This is one of my most niche features, but I love doing them because I love documentaries so much. In this one, I review and compare the book and docuseries (available at this moment on Netflix) versions of The Family by Jeff Sharlet!
5 Unexpected Nonfiction Reads | APRC Supplemental #15
In this supplemental video, we’re tackling some books on how we create history from culture, religion, geopolitics, and socioeconomics. You know, a bunch of light and fluffy stuff. Oh, and all of them were ones I had expectations for going in that weren’t met for some reason. It’s a doozy!
Review: Assassin’s Heart by Sarah Ahiers
So this is a day late, but totally worth it. I actually use the words “kerfuffle” and “bonkers” to try to describe just what happened in the second half of this book. All I can say is that I really, really wish that I’d gotten it in time for my thesis, because I would have had a LOT to use from this text! (Okay, it’s not BAD. It’s just … confusing.)
Review: “If The Oceans Were Ink” by Carla Power
If the Oceans Were Ink: An Unlikely Friendship and a Journey to the Heart of the Quran by Carla Power
If the Oceans Were Ink is Carla Power’s eye-opening story of how she and her longtime friend Sheikh Mohammad Akram Nadwi found a way to confront ugly stereotypes and persistent misperceptions that were cleaving their communities. Their friendship-between a secular American and a madrasa-trained sheikh-had always seemed unlikely, but now they were frustrated and bewildered by the battles being fought in their names. Both knew that a close look at the Quran would reveal a faith that preached peace and not mass murder; respect for women and not oppression. And so they embarked on a yearlong journey through the controversial text.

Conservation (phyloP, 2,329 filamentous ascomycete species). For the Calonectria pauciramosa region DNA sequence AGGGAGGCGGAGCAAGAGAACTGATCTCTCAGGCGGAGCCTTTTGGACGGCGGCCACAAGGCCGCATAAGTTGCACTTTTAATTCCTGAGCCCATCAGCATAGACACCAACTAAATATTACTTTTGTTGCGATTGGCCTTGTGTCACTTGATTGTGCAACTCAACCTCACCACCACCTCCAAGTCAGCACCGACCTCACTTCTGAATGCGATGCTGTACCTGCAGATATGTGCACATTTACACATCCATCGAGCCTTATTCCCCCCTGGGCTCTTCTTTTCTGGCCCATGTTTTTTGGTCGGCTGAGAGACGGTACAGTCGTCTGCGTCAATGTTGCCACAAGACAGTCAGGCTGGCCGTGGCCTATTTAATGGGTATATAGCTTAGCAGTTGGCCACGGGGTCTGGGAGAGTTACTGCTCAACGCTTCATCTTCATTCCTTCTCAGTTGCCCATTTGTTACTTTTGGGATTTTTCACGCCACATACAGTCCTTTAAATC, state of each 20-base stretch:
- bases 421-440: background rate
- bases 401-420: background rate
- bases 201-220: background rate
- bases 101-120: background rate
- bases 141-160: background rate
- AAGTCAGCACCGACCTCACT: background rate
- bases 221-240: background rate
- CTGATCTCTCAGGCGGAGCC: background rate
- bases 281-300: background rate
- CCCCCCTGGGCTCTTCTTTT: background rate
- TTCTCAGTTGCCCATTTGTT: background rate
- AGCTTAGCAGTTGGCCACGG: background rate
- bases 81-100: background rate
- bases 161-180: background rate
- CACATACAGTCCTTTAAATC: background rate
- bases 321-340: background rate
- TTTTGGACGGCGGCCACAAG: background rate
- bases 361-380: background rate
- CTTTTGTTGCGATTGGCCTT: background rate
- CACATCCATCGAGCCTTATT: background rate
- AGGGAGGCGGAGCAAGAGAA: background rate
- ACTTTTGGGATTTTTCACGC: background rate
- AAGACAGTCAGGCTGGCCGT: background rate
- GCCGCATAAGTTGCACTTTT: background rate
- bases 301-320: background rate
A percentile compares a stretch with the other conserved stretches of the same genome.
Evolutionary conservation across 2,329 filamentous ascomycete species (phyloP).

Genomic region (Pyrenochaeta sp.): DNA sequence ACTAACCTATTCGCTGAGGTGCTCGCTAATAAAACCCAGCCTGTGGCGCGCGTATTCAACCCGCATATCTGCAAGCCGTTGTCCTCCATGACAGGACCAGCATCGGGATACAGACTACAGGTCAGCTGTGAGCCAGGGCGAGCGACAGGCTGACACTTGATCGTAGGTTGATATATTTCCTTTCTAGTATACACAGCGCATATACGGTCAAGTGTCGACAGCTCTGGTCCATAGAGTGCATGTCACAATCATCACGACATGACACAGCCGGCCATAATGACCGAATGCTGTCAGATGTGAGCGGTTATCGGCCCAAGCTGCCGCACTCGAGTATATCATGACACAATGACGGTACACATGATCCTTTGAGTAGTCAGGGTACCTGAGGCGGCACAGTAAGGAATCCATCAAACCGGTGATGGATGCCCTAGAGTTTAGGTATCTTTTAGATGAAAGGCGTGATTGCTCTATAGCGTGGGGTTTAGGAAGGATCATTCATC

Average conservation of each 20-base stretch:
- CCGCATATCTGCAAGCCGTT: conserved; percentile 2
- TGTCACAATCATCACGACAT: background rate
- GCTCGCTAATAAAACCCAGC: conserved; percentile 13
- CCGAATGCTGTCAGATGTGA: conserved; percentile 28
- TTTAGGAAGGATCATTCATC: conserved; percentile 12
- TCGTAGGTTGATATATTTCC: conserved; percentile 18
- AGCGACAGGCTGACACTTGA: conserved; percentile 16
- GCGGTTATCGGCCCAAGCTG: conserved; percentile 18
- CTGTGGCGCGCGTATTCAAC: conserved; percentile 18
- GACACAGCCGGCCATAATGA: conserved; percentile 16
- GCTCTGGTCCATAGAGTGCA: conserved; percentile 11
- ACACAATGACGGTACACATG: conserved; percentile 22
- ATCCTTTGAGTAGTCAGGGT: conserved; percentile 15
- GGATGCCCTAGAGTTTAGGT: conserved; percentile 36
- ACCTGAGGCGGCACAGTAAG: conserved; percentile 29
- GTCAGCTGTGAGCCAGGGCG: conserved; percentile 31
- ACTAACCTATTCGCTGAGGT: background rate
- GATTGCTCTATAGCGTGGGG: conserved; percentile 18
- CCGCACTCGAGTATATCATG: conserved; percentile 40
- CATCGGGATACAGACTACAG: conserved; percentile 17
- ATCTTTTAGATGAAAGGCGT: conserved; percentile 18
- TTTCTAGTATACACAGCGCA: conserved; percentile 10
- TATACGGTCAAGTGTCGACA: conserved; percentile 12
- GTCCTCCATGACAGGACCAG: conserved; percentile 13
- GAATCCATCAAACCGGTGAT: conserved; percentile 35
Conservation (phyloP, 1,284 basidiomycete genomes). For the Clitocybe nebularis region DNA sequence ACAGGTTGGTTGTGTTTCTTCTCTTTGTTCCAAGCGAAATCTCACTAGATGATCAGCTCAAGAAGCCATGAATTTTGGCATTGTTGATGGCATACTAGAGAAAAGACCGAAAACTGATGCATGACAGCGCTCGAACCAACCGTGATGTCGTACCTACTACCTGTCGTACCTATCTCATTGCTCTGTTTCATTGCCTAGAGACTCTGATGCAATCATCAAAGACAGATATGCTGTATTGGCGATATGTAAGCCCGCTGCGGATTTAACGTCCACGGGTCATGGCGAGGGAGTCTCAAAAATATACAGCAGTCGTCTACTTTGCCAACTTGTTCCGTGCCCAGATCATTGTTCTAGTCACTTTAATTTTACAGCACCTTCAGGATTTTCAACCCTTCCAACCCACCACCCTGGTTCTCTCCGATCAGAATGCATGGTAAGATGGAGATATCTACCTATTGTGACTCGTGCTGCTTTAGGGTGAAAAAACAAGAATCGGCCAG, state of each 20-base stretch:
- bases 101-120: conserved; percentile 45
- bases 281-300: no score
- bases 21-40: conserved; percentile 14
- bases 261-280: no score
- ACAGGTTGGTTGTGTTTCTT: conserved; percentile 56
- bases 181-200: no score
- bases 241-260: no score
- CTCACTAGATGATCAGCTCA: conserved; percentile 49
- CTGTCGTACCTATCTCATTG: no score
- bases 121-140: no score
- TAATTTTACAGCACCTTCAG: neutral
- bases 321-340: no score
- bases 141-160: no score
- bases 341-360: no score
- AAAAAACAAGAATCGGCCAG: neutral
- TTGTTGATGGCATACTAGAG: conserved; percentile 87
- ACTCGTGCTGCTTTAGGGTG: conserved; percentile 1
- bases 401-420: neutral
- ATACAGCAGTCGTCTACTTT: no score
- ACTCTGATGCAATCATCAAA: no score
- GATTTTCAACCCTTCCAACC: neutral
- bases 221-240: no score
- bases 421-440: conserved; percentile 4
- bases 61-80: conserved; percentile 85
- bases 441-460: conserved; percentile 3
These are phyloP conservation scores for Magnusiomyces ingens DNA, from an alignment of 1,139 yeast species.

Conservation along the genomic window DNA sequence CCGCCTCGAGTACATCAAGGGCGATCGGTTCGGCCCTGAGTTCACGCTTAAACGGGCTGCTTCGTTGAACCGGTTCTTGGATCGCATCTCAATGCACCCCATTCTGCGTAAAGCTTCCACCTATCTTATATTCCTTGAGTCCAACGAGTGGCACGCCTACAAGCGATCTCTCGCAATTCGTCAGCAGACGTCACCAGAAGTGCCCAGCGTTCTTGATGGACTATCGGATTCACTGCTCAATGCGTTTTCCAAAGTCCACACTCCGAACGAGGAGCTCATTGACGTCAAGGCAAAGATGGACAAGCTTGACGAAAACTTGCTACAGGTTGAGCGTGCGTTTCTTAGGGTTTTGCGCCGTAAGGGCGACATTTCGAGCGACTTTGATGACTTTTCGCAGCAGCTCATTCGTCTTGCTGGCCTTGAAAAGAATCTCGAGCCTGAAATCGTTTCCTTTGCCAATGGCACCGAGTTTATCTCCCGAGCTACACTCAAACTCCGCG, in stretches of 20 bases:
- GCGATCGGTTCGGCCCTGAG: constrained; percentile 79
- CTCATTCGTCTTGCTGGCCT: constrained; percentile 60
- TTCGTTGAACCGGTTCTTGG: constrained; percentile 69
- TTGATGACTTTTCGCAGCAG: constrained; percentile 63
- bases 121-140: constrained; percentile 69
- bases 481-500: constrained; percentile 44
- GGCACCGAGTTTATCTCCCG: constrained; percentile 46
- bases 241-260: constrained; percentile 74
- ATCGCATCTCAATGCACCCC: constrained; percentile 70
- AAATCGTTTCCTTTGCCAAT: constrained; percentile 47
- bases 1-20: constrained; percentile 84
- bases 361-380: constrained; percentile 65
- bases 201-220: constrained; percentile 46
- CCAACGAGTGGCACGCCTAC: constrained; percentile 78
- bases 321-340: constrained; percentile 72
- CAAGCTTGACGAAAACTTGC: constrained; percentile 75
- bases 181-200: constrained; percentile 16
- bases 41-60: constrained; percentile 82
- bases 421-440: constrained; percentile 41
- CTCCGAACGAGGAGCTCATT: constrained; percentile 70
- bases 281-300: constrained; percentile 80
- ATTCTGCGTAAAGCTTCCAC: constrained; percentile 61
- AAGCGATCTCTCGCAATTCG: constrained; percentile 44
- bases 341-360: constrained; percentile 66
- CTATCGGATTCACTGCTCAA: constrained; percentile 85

A journalist who grew up in the Midwest and the Middle East, Power offers her unique vantage point on the Quran’s most provocative verses as she debates with Akram at cafes, family gatherings, and packed lecture halls, conversations filled with both good humor and powerful insights. Their story takes them to madrasas in India and pilgrimage sites in Mecca, as they encounter politicians and jihadis, feminist activists and conservative scholars. Armed with a new understanding of each other’s worldviews, Power and Akram offer eye-opening perspectives, destroy long-held myths, and reveal startling connections between worlds that have seemed hopelessly divided for far too long.
Up until this point, I haven’t been too impressed by the books that I’ve been reading for my Spiritual Journeys class. Stephen Dubner’s Choosing My Religion was written poorly and lacked much depth. The second book, Monique and the Mango Rains by Kris Holloway, was even more surface level with a hidden amount of white privilege on top. I still haven’t finished the third one due to missed classes.
This book, however, changed everything. Here, at last, was the deep kind of inter-religious engagement that I had been looking for all this time, with an author I trusted to do the subject justice.
Review: “Choosing My Religion” by Stephen J. Dubner
Choosing by Religion by Stephen J. Dubner
Choosing My Religion is a luminous memoir, crafted with the eye of a journalist and the art of a novelist by New York Times Magazine writer and editor Stephen J. Dubner. By turns comic and heartbreaking, it tells the story of a family torn apart by religion, sustained by faith, and reunited by truth.